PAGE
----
Golldack   D , Li   C , Mohan   H , Probst   N . Gibberellins and abscisic acid signal crosstalk: living and developing under unfavorable conditions. Plant Cell Rep. 2013. 32: 1007-1016 doi: 10.1007/s00299-013-1409-2

53. 

    Ghassemi-Golezani   K , Farhangi-Abriz   S . Foliar sprays of salicylic acid and jasmonic acid stimulate H+-ATPase activity of tonoplast, nutrient uptake and salt tolerance of soybean. Ecotoxicol. Environ. Saf. 2018. 166: 18-25 doi: 10.1016/j.ecoenv.2018.09.059

54. 

    Rengasamy   P . Soil processes affecting crop production in salt-affected soils. Funct. Plant Biol. 2010. 37: 613-620 doi: 10.1071/FP09249

55. 

    Hu   N , Iwata   S , Cameron   AD , Drew   D . Crystal structure of a bacterial homologue of the bile acid sodium symporter ASBT. Nature 2011. 478: 408-411 doi: 10.1038/nature10450

56. 

    Huang   L , . A plastidial pantoate transporter with a potential role in pantothenate synthesis. Biochem. J. 2018. 475: 813-825 doi: 10.1042/BCJ20170883

57. 

    Chou   KC , Shen   HB . Recent progress in protein subcellular location prediction. Anal. Biochem. 2007. 370: 1-16 doi: 10.1016/j.ab.2007.07.006

58. 

    Emanuelsson   O , Nielsen   H , von Heijne   G . ChloroP, a neural network-based method for predicting chloroplast transit peptides and their cleavage sites. Protein Sci. 1999. 8: 978-984 doi: 10.1110/ps.8.5.978

59. 

    Sperschneider   J , . LOCALIZER: subcellular localization prediction of both plant and effector proteins in the plant cell. Sci. Rep. 2017. 7: 44598-44612 doi: 10.1038/srep44598

60. 

    Rekhter   D , . Isochorismate-derived biosynthesis of the plant stress hormone salicylic acid. Science 2019. 365: 498-502 doi: 10.1126/science.aaw1720

61. 

    Xu   W , . Proteomic comparison reveals the contribution of chloroplast to salt tolerance of a wheat introgression line. Sci. Rep. 2016. 6: 32384-32396 doi: 10.1038/srep32384

62. 

    Pfannschmidt   T . Chloroplast redox signals: how photosynthesis controls its own genes. Trends Plant Sci. 2003. 8: 33-41 doi: 10.1016/S1360-1385(02)00005-5

63. 

    Wang   H , Shabala   L , Zhou   M , Shabala   S . Hydrogen peroxide-induced root Ca2+ and K+ fluxes correlate with salt tolerance in cereals: towards the cell-based phenotyping. Int. J. Mol. Sci. 2018. 19: 702-720 doi: 10.3390/ijms19030702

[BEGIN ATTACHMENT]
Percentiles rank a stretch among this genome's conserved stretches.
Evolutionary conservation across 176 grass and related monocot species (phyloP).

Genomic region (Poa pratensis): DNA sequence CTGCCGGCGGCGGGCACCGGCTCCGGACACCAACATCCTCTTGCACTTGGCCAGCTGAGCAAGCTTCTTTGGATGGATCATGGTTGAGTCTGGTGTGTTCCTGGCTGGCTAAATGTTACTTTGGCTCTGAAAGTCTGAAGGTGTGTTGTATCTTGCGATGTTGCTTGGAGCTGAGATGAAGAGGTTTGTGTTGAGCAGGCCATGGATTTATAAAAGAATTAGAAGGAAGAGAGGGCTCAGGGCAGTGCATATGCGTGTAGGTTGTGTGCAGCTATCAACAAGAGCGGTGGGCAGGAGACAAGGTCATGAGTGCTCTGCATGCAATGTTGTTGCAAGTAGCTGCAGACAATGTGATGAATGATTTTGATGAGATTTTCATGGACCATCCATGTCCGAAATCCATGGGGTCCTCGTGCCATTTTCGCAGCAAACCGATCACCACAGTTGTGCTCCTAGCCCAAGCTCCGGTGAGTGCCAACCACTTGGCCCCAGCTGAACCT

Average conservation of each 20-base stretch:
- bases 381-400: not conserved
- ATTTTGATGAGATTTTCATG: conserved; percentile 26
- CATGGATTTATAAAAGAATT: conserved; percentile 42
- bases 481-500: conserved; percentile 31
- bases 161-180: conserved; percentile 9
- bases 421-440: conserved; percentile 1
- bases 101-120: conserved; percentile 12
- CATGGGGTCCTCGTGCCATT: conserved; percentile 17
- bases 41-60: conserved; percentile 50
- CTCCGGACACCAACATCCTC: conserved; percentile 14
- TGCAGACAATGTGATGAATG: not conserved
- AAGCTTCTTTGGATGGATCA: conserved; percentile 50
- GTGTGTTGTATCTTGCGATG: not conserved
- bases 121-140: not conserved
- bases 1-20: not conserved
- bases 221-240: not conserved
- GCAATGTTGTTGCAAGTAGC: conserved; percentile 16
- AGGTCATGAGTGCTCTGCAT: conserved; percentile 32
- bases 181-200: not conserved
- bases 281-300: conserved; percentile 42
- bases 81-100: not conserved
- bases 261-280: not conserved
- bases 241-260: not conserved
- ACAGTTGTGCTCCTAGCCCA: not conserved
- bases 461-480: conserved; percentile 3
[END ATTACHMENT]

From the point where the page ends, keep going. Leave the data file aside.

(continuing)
64. 

    Štefanić   PP , Koffler   T , Adler   G , Bar-Zvi   D . Chloroplasts of salt-grown Arabidopsis seedlings are impaired in structure, genome copy number and transcript levels. PLoS ONE 2013. 8: e82548-e82558 doi: 10.1371/journal.pone.0082548

65. 

    Guo   JY , . Transcriptome analysis reveals that distinct metabolic pathways operate in salt-tolerant and salt-sensitive upland cotton varieties subjected to salinity stress. Plant Sci. 2015. 238: 33-45 doi: 10.1016/j.plantsci.2015.05.013

66. 

    Myo   T , . Ectopic overexpression of a cotton plastidial Na+ transporter GhBASS5 impairs salt tolerance in Arabidopsis via increasing Na+ loading and accumulation. Planta 2020. 252: 41-60 doi: 10.1007/s00425-020-03445-8

67. 

    Hossain   MS , . Glucosinolate degradation products, isothiocyanates, nitriles, and thiocyanates, induce stomatal closure accompanied by peroxidase-mediated reactive oxygen species production in Arabidopsis thaliana. Biosci. Biotechnol. Biochem. 2013. 77: 977-983 doi: 10.1271/bbb.120928

68. 

    Tuteja   N . Abscisic acid and abiotic stress signaling. Plant Signal. Behav. 2007. 2: 135-138 doi: 10.4161/psb.2.3.4156

69. 

    Mohanta   TK , Arora   PK , Mohanta   N , Parida   P , Bae   H . Identification of new members of the MAPK gene family in plants shows diverse conserved domains and novel activation loop variants. BMC Genomics 2015. 16: 58-78 doi: 10.1186/s12864-015-1244-7

70. 

    Li   W , . The EMBL-EBI bioinformatics web and programmatic tools framework. Nucleic Acids Res. 2015. 43: 580-584 doi: 10.1093/nar/gkv279

71.